Susan Estrich: Please, just get the vaccine

Susan Estrich: There are many questions that have two sides, even in science and medicine. But not this one. Get a vaccine.

Susan Estrich
Susan Estrich commentary
Tribune graphic

California is substantially open. Many are living as if COVID-19 were gone. That's a big "if." We are not close to vaccinating everybody, because of limits on both supply and demand. So why are we living as if it were already gone?
Los Angeles, which, only weeks ago, was the world's COVID hot spot, is open. Masks are still required, and the tables are spread apart, but more and more of us feel free to return to something approaching normalcy because we've been vaccinated. Indeed, even though the rollout has been rocky, to be polite, a significant segment of the population has been invited to sit in their cars or stand in line for a while and get a shot, after a year of isolation and fear.


Most people I know over 65 have been vaccinated. Of course, most people I know are white or Asian, the two groups most open to getting vaccinated. This has translated into the placement of almost all the big vaccination sites in Hispanic and Black neighborhoods, but the people in line are far more diverse.
A lot of people I know are in education, and most of them have been vaccinated, too. I can't help but publicly commend the University of Southern California, where I have taught for decades, which has done a spectacular job of vaccinating all of its employees, as well as providing the staff and organization for the sites run for the city by the Los Angeles Fire Department. When I got to the park where the line was snaking along, I realized I was right across the street from the pharmacy school. When I got closer, I realized the Trojan banners were everywhere, and I was thankful. They're on their feet, many of them volunteers, for hours on end to help us. Plus, sitting in your car at bumper-to-bumper speed for hours on end, and standing line for hours on a not-perfect day, does not always bring out the best in people.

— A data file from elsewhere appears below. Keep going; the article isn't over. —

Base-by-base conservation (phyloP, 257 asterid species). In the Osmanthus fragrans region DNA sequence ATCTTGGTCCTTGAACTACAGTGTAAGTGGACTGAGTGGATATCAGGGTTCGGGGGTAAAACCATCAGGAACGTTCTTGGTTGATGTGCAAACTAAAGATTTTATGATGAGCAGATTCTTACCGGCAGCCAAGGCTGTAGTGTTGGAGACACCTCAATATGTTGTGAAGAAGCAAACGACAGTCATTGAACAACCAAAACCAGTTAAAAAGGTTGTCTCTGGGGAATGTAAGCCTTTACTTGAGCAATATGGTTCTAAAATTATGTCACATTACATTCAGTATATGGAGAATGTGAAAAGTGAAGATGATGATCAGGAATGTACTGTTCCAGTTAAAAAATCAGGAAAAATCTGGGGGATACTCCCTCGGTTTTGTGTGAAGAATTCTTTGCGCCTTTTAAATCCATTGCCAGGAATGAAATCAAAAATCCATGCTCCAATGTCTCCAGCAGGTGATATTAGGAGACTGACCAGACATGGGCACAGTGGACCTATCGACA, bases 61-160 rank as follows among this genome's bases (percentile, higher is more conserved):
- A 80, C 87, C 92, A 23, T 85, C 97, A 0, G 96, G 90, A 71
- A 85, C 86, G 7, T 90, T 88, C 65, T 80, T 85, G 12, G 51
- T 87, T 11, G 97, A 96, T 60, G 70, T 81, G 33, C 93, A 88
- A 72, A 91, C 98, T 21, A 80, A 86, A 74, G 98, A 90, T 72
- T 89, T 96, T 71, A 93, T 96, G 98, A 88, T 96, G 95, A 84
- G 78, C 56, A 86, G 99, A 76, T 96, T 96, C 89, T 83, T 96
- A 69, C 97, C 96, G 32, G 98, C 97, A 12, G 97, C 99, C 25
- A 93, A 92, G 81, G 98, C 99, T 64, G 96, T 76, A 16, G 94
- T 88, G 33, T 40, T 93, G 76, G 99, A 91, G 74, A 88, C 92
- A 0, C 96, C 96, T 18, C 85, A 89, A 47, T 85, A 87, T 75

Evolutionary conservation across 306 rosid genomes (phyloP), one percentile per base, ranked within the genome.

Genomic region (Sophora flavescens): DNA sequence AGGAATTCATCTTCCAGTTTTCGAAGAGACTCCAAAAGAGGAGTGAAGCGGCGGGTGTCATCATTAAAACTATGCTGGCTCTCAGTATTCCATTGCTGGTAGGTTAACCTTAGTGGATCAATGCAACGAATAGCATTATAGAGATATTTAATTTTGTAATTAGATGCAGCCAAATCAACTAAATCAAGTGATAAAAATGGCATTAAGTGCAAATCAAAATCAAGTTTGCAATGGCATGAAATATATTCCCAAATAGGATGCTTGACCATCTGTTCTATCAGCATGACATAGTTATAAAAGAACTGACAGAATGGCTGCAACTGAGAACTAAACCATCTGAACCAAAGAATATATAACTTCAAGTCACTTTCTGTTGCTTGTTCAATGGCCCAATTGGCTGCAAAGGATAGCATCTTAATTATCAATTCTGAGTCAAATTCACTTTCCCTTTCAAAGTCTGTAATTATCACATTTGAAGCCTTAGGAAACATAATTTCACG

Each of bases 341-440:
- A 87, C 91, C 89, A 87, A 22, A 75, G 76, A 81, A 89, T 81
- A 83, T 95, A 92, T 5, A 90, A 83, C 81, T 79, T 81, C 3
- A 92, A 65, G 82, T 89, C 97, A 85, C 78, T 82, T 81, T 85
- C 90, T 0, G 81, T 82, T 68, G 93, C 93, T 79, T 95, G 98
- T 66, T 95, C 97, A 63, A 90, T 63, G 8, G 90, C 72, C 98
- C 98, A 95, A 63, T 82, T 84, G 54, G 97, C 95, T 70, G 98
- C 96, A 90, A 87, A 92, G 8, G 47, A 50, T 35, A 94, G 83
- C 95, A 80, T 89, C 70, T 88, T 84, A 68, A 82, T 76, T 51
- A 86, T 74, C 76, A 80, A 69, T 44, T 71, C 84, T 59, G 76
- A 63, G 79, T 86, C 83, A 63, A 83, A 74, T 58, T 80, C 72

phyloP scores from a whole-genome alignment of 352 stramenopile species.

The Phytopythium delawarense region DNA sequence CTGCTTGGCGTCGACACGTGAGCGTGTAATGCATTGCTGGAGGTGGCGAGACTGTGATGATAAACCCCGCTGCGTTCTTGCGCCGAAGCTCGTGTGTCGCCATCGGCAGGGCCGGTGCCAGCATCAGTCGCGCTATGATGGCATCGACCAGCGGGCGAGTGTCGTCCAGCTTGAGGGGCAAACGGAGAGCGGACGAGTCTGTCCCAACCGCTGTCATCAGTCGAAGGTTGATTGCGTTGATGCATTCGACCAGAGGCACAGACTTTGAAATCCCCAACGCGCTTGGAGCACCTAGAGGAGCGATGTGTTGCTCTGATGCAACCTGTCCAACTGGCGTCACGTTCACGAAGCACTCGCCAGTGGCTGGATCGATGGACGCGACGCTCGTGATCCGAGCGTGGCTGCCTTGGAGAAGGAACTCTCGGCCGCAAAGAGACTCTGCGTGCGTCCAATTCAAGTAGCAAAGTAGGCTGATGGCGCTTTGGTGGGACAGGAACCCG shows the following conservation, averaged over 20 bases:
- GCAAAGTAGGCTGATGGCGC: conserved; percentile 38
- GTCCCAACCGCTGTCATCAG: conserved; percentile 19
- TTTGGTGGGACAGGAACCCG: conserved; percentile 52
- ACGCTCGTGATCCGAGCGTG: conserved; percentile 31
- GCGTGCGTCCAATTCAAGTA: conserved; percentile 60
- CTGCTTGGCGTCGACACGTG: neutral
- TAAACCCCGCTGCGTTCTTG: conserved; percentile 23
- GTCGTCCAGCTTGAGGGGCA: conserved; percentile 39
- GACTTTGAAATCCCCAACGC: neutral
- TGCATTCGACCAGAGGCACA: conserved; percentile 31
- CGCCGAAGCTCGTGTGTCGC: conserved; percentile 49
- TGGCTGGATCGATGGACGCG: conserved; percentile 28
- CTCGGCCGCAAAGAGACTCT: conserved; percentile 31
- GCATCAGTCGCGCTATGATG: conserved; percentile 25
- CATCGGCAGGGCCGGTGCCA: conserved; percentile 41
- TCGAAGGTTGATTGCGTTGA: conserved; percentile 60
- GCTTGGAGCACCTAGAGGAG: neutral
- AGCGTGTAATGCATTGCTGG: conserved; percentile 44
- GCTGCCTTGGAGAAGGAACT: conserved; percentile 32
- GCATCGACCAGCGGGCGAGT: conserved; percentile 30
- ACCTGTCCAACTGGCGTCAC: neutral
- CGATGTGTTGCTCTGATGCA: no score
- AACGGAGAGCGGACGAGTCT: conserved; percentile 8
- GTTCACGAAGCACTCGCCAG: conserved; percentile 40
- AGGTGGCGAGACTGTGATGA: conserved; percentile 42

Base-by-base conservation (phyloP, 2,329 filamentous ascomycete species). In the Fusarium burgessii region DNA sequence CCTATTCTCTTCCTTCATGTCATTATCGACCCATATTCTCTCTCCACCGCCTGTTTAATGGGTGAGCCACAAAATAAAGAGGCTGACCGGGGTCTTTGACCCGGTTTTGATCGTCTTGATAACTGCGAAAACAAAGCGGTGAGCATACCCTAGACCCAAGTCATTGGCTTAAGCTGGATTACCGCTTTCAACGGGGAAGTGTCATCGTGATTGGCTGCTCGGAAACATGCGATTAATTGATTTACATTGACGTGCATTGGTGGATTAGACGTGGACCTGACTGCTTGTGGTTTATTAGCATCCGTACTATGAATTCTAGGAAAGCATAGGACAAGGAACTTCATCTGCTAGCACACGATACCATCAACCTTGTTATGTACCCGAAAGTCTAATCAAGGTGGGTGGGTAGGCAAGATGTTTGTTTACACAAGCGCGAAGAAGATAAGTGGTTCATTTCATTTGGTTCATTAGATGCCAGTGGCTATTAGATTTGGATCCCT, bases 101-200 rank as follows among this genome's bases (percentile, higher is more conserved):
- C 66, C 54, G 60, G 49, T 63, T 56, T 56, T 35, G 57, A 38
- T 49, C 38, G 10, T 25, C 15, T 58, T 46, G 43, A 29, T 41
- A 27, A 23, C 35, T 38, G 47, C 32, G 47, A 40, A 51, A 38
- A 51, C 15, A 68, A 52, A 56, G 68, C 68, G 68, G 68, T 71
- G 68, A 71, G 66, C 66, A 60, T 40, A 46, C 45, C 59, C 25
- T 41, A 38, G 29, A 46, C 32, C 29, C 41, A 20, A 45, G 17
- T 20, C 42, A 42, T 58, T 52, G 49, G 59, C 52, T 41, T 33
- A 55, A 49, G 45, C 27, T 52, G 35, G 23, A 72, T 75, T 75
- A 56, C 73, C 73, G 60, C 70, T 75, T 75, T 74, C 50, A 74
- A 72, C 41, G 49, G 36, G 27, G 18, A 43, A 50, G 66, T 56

One of my friends, who was vaccinated yesterday, said that when she thanked the woman who gave her the shot, the woman thanked her for coming. That is nuts.
The fact that the numbers of new cases and numbers of deaths are as low as they are is variously explained as either proof that our precautions worked or that we have the beginnings of herd immunity. If it's the former, we are playing with the possibility of yet another spike, which will be even more affected by race and income than the one we recently had; the deaths will surely all be Blacks and Hispanics.
As of Monday, anyone in the state who has certain medical conditions or disabilities was entitled to join the educators, caregivers, first responders, and food and grocery workers in getting vaccinated -- millions more people. I figured the systems would crash. I figured it would be impossible to get an appointment. I offered to help friends who fit in the categories or have children who do. No one needed help. It wasn't hard. The private company that has contracted with Los Angeles to run the appointment system, Carbon Health, is way easier to navigate than the county system. On Monday, there were appointments available across the city. I just checked and found three appointments at Dodger Stadium.
It's not easy to get an appointment. I'm not suggesting otherwise. But it's possible. It's getting easier. It will get even easier when the drug stores start giving shots. The supply will be there. But will the demand? Will people roll up their sleeves to save their lives, and the lives of those around them?
There are many questions that have two sides, even in science and medicine. But not this one.
The Earth is round, not flat.
The Holocaust happened.
Get a vaccine.

Susan Estrich can be reached at

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